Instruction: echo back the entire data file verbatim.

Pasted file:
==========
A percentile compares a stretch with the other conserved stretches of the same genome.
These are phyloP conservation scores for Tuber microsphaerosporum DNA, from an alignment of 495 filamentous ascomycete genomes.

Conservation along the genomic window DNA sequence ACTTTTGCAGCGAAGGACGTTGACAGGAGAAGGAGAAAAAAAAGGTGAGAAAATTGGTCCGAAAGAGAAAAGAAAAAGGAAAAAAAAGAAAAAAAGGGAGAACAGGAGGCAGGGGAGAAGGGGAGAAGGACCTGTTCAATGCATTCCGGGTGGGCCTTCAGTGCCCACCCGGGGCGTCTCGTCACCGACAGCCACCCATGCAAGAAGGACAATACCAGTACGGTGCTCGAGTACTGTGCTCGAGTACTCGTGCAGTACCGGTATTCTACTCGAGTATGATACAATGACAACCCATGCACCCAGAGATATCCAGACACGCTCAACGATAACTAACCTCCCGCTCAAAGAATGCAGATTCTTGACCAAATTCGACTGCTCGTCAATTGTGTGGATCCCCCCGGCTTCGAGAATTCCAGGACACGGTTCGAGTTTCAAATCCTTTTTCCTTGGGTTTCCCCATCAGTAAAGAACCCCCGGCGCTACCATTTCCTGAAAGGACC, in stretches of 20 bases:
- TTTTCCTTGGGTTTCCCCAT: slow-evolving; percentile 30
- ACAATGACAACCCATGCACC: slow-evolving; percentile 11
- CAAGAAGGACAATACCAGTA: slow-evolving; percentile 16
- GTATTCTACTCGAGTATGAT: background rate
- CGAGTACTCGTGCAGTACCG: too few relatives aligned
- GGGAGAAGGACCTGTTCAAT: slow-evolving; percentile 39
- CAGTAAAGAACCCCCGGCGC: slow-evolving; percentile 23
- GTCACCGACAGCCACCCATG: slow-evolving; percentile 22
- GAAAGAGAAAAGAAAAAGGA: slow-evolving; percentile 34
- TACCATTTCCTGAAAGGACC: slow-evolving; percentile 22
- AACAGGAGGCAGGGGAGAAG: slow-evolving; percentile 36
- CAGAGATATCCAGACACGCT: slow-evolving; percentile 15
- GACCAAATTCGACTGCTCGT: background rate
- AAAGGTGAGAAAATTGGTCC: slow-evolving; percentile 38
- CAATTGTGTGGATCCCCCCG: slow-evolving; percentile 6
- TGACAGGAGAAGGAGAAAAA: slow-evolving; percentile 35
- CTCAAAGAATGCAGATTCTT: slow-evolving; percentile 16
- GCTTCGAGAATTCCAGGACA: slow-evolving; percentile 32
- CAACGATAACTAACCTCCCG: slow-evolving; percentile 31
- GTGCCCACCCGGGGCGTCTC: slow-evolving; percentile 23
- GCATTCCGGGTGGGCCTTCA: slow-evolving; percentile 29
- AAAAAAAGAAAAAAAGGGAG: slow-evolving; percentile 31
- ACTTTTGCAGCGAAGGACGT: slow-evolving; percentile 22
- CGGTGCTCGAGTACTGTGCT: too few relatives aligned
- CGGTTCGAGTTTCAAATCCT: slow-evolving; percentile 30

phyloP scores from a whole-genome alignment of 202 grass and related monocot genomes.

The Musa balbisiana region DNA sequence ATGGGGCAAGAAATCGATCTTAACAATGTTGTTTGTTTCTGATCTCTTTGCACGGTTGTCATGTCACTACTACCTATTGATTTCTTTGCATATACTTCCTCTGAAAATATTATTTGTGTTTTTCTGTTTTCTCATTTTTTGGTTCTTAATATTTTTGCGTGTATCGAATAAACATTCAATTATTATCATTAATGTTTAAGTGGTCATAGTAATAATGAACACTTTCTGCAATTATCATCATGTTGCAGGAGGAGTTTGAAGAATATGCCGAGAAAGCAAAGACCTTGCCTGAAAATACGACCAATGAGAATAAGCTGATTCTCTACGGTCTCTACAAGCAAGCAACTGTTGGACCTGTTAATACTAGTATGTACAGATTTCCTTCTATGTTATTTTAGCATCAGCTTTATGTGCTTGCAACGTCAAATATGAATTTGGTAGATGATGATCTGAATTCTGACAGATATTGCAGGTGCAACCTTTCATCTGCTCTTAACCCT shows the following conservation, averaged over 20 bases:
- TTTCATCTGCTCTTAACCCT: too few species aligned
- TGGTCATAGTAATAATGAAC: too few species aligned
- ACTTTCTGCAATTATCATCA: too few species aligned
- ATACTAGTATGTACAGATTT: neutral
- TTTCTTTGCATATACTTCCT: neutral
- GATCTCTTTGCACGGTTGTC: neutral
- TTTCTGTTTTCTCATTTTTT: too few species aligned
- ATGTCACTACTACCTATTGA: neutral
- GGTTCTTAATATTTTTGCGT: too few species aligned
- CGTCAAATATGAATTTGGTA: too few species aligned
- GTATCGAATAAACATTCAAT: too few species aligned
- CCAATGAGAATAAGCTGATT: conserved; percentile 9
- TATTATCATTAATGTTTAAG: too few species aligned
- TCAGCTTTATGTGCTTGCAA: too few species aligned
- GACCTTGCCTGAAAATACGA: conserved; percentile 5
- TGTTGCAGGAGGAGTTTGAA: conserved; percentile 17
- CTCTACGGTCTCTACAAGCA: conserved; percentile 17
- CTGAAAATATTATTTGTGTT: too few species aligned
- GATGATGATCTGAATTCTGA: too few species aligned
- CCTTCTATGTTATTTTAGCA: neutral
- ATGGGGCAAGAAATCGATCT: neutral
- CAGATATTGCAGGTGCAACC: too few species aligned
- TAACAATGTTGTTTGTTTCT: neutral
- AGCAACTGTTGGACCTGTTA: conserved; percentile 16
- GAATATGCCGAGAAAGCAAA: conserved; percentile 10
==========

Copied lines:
A percentile compares a stretch with the other conserved stretches of the same genome.
These are phyloP conservation scores for Tuber microsphaerosporum DNA, from an alignment of 495 filamentous ascomycete genomes.

Conservation along the genomic window DNA sequence ACTTTTGCAGCGAAGGACGTTGACAGGAGAAGGAGAAAAAAAAGGTGAGAAAATTGGTCCGAAAGAGAAAAGAAAAAGGAAAAAAAAGAAAAAAAGGGAGAACAGGAGGCAGGGGAGAAGGGGAGAAGGACCTGTTCAATGCATTCCGGGTGGGCCTTCAGTGCCCACCCGGGGCGTCTCGTCACCGACAGCCACCCATGCAAGAAGGACAATACCAGTACGGTGCTCGAGTACTGTGCTCGAGTACTCGTGCAGTACCGGTATTCTACTCGAGTATGATACAATGACAACCCATGCACCCAGAGATATCCAGACACGCTCAACGATAACTAACCTCCCGCTCAAAGAATGCAGATTCTTGACCAAATTCGACTGCTCGTCAATTGTGTGGATCCCCCCGGCTTCGAGAATTCCAGGACACGGTTCGAGTTTCAAATCCTTTTTCCTTGGGTTTCCCCATCAGTAAAGAACCCCCGGCGCTACCATTTCCTGAAAGGACC, in stretches of 20 bases:
- TTTTCCTTGGGTTTCCCCAT: slow-evolving; percentile 30
- ACAATGACAACCCATGCACC: slow-evolving; percentile 11
- CAAGAAGGACAATACCAGTA: slow-evolving; percentile 16
- GTATTCTACTCGAGTATGAT: background rate
- CGAGTACTCGTGCAGTACCG: too few relatives aligned
- GGGAGAAGGACCTGTTCAAT: slow-evolving; percentile 39
- CAGTAAAGAACCCCCGGCGC: slow-evolving; percentile 23
- GTCACCGACAGCCACCCATG: slow-evolving; percentile 22
- GAAAGAGAAAAGAAAAAGGA: slow-evolving; percentile 34
- TACCATTTCCTGAAAGGACC: slow-evolving; percentile 22
- AACAGGAGGCAGGGGAGAAG: slow-evolving; percentile 36
- CAGAGATATCCAGACACGCT: slow-evolving; percentile 15
- GACCAAATTCGACTGCTCGT: background rate
- AAAGGTGAGAAAATTGGTCC: slow-evolving; percentile 38
- CAATTGTGTGGATCCCCCCG: slow-evolving; percentile 6
- TGACAGGAGAAGGAGAAAAA: slow-evolving; percentile 35
- CTCAAAGAATGCAGATTCTT: slow-evolving; percentile 16
- GCTTCGAGAATTCCAGGACA: slow-evolving; percentile 32
- CAACGATAACTAACCTCCCG: slow-evolving; percentile 31
- GTGCCCACCCGGGGCGTCTC: slow-evolving; percentile 23
- GCATTCCGGGTGGGCCTTCA: slow-evolving; percentile 29
- AAAAAAAGAAAAAAAGGGAG: slow-evolving; percentile 31
- ACTTTTGCAGCGAAGGACGT: slow-evolving; percentile 22
- CGGTGCTCGAGTACTGTGCT: too few relatives aligned
- CGGTTCGAGTTTCAAATCCT: slow-evolving; percentile 30

phyloP scores from a whole-genome alignment of 202 grass and related monocot genomes.

The Musa balbisiana region DNA sequence ATGGGGCAAGAAATCGATCTTAACAATGTTGTTTGTTTCTGATCTCTTTGCACGGTTGTCATGTCACTACTACCTATTGATTTCTTTGCATATACTTCCTCTGAAAATATTATTTGTGTTTTTCTGTTTTCTCATTTTTTGGTTCTTAATATTTTTGCGTGTATCGAATAAACATTCAATTATTATCATTAATGTTTAAGTGGTCATAGTAATAATGAACACTTTCTGCAATTATCATCATGTTGCAGGAGGAGTTTGAAGAATATGCCGAGAAAGCAAAGACCTTGCCTGAAAATACGACCAATGAGAATAAGCTGATTCTCTACGGTCTCTACAAGCAAGCAACTGTTGGACCTGTTAATACTAGTATGTACAGATTTCCTTCTATGTTATTTTAGCATCAGCTTTATGTGCTTGCAACGTCAAATATGAATTTGGTAGATGATGATCTGAATTCTGACAGATATTGCAGGTGCAACCTTTCATCTGCTCTTAACCCT shows the following conservation, averaged over 20 bases:
- TTTCATCTGCTCTTAACCCT: too few species aligned
- TGGTCATAGTAATAATGAAC: too few species aligned
- ACTTTCTGCAATTATCATCA: too few species aligned
- ATACTAGTATGTACAGATTT: neutral
- TTTCTTTGCATATACTTCCT: neutral
- GATCTCTTTGCACGGTTGTC: neutral
- TTTCTGTTTTCTCATTTTTT: too few species aligned
- ATGTCACTACTACCTATTGA: neutral
- GGTTCTTAATATTTTTGCGT: too few species aligned
- CGTCAAATATGAATTTGGTA: too few species aligned
- GTATCGAATAAACATTCAAT: too few species aligned
- CCAATGAGAATAAGCTGATT: conserved; percentile 9
- TATTATCATTAATGTTTAAG: too few species aligned
- TCAGCTTTATGTGCTTGCAA: too few species aligned
- GACCTTGCCTGAAAATACGA: conserved; percentile 5
- TGTTGCAGGAGGAGTTTGAA: conserved; percentile 17
- CTCTACGGTCTCTACAAGCA: conserved; percentile 17
- CTGAAAATATTATTTGTGTT: too few species aligned
- GATGATGATCTGAATTCTGA: too few species aligned
- CCTTCTATGTTATTTTAGCA: neutral
- ATGGGGCAAGAAATCGATCT: neutral
- CAGATATTGCAGGTGCAACC: too few species aligned
- TAACAATGTTGTTTGTTTCT: neutral
- AGCAACTGTTGGACCTGTTA: conserved; percentile 16
- GAATATGCCGAGAAAGCAAA: conserved; percentile 10